Maybe there’s more honesty in their approach than I bring on a date, even though I claim to value authenticity and strive for it. I try to dress up a little and be interesting. I try to be normal, when it might be more truthful for me to say, look, this is it. I’m quirky. I nap a lot. I’m messy, and I have a million incomplete projects and the attention span of a gnat. I need tons of time alone and I use some of it to do math problems. I take the water temperature before I pour it over the coffee grounds nearly every day, for no apparent reason. I have an imaginary pet rabbit named Geoffrey, and its spelled with a G. I wear clothes from a dumpster. I probably drink too much, and I don’t do the dishes after dinner. Sometimes I leave food out overnight and eat it the next day anyway. Penpal might be my highest and best use on the planet, because I usually write back. I’m better on paper than in real. I take a pottery class and never touch the clay; instead, I sit on the sidelines and draw bugs. I’ve never been to Las Vegas or the Space Needle and I don’t know the first thing about actors and actresses or tv or sports. I wouldn’t recognize Tom Hanks if he walked into the room. In fact, I hardly recognize anyone. We could sleep together for six months, and two years later, I wouldn’t know you if I saw you in the store. I’d clean my house the first few times you came over, but eventually, there would be clothes on the floor, dirty dishes, clutter. I’m demanding in some weird ways that you won’t notice at first, but at some point, you’ll find me tiring, because I have to get to the bottom of everything. I expect emotional courage and fully showing up 100 percent of the time. I get disappointed easily, I’m painfully direct, and I’d break up with you if you said Happy Monday in a non-ironic way, or if I think you’ve underestimated me. If I get a whiff of you being insincere, I’ll be gone in a flash, even if it’s the best you can do. I’ll try to communicate when you just want to hide. I’ll probably get fat and bitter, and eventually see everything as half empty, and you’ll find me depressing and cynical. We’ll have a fight and you’ll hide behind flowers and chocolate and I’ll hate you for it, because I’ll want your words, and you’ll hate me back for not taking the damn flowers and moving on.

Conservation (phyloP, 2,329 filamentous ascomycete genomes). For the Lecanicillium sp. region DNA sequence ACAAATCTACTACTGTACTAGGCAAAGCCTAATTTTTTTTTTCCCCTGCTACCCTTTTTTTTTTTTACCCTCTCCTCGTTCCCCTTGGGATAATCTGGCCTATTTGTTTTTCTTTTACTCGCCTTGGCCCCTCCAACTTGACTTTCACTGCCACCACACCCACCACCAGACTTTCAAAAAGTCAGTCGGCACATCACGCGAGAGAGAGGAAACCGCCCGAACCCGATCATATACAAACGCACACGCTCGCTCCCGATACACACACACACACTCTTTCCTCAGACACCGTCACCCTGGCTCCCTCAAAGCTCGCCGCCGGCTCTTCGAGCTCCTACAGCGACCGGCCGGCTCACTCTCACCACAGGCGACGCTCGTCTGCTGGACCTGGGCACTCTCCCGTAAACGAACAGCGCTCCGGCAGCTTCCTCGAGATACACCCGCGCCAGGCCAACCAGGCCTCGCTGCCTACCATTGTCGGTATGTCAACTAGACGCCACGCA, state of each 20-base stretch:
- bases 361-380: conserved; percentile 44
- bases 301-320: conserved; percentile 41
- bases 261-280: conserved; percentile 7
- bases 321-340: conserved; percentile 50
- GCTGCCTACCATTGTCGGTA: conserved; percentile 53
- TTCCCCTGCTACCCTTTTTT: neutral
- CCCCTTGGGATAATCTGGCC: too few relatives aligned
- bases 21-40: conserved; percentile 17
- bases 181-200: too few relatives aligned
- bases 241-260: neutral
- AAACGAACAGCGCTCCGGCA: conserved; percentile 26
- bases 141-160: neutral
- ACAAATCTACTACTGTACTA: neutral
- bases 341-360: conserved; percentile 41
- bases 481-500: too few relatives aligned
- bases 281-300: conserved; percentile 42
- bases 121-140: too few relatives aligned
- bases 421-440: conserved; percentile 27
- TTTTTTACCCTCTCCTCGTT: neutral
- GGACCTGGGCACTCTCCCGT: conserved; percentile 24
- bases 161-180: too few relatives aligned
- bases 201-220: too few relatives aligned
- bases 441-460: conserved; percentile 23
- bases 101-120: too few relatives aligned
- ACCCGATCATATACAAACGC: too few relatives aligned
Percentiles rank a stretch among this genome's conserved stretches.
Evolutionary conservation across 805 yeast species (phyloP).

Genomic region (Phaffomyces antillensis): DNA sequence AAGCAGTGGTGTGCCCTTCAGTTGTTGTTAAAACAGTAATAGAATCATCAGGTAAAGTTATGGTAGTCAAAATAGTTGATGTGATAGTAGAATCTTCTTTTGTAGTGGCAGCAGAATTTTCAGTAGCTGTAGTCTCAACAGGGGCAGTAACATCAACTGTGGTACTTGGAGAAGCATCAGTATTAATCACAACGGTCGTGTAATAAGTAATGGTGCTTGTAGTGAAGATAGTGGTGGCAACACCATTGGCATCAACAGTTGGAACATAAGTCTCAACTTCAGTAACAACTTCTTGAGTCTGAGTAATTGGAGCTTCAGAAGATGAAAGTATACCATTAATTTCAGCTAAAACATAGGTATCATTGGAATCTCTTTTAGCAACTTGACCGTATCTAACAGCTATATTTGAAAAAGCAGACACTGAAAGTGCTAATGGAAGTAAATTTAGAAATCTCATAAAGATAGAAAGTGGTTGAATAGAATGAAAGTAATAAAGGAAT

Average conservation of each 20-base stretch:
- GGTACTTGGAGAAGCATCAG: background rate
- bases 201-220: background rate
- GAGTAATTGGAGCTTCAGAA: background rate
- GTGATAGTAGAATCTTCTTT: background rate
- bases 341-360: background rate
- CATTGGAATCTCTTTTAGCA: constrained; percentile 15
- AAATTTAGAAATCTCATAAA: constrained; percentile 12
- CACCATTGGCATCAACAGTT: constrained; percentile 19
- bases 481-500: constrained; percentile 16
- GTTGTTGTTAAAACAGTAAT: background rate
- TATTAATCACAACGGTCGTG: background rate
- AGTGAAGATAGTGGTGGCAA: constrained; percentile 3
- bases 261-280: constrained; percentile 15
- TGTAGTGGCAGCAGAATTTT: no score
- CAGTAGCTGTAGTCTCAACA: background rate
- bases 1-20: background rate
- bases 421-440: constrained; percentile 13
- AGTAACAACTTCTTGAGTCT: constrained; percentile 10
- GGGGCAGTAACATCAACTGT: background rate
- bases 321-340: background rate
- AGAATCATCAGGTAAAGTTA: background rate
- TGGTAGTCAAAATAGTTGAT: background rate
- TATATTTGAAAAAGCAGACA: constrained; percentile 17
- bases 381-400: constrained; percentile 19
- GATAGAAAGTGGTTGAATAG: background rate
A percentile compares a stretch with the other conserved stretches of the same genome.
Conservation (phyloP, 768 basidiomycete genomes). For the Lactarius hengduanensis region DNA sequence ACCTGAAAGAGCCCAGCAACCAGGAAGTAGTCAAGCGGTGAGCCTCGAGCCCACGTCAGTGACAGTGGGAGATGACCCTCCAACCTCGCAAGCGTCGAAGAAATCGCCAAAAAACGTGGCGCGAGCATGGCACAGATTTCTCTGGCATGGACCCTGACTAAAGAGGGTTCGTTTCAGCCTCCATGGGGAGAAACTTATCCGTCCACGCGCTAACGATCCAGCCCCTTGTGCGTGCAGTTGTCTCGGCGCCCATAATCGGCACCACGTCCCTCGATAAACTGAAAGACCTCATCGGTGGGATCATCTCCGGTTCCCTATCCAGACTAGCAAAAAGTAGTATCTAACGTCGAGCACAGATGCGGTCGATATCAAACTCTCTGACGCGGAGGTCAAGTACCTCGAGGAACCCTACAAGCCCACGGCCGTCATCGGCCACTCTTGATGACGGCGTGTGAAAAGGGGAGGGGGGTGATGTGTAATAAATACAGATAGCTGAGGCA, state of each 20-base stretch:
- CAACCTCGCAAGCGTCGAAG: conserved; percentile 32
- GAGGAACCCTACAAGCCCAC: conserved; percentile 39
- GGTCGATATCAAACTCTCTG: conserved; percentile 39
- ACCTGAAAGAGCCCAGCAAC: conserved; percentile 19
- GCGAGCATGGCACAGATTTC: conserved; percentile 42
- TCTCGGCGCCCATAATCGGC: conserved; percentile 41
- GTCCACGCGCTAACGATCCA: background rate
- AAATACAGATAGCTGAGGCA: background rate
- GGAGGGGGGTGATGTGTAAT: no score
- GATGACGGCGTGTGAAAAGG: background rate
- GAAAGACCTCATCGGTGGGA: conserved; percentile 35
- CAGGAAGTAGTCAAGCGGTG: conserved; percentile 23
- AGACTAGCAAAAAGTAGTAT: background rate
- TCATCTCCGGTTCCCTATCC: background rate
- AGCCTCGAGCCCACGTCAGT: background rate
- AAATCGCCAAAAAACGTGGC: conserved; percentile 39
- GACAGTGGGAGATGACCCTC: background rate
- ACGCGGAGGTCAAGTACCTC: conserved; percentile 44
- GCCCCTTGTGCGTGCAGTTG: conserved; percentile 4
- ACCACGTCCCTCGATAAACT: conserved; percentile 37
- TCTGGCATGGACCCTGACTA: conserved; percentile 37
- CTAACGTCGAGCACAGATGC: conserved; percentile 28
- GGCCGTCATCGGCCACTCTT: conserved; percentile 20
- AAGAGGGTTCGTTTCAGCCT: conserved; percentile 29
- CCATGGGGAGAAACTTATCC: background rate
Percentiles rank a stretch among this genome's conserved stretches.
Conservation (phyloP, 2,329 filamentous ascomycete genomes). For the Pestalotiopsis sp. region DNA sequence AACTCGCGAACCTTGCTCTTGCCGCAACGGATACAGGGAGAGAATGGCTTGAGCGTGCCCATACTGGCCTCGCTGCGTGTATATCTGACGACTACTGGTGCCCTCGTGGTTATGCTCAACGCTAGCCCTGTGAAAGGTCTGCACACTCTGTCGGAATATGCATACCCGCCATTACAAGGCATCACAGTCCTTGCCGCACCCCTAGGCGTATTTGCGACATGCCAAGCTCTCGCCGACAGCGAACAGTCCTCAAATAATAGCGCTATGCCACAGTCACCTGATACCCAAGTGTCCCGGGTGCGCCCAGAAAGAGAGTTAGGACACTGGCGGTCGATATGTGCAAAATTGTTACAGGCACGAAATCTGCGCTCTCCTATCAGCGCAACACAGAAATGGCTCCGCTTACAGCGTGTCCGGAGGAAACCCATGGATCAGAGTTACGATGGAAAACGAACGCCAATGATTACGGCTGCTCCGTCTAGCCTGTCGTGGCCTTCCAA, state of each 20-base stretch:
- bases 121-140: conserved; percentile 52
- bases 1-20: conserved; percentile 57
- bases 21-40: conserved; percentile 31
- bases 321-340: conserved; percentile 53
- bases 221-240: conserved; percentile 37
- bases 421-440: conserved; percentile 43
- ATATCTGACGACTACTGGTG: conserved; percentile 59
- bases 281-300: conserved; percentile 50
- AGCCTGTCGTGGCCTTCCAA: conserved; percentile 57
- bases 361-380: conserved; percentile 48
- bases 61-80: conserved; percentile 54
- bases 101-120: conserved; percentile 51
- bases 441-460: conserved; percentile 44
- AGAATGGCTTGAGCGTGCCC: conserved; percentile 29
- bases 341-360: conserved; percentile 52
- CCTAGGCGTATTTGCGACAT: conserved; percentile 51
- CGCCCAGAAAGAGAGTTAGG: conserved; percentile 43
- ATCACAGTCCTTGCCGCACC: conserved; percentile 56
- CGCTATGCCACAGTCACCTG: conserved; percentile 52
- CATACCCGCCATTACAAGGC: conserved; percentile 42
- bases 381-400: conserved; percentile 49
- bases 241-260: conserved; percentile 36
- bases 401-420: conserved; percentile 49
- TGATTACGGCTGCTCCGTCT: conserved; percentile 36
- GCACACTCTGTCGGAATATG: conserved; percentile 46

But I’m here because I imagine I have something to offer, and if you could bear with me through all of that, it might turn out good. Contrary to what you’d guess from the life I’m living, which we’ll call “100 Years of Solitude” I love people, and I can be unbearably loyal and forgiving, and, to those I care about, their biggest fan ever. I’ll try to figure you out, and you might find that intrusive but I’ll mean it, I’ll want to understand you, what you care about, what makes you tick, where it hurts, and why. I’ll try to be gentle and generous with you, and I’ll encourage you to do your best all the time, even though you might experience that as nagging and wish I’d leave you alone. But I’ll believe in you, maybe more than you believe in yourself, and I’ll be right.
The best thing about ice fishing, as I’ve said, is hanging out inside the cozy hut with your friends, thinking optimistic thoughts about what might be on the line, and what a great fisherperson you might be. Thanks for being in the hut with me.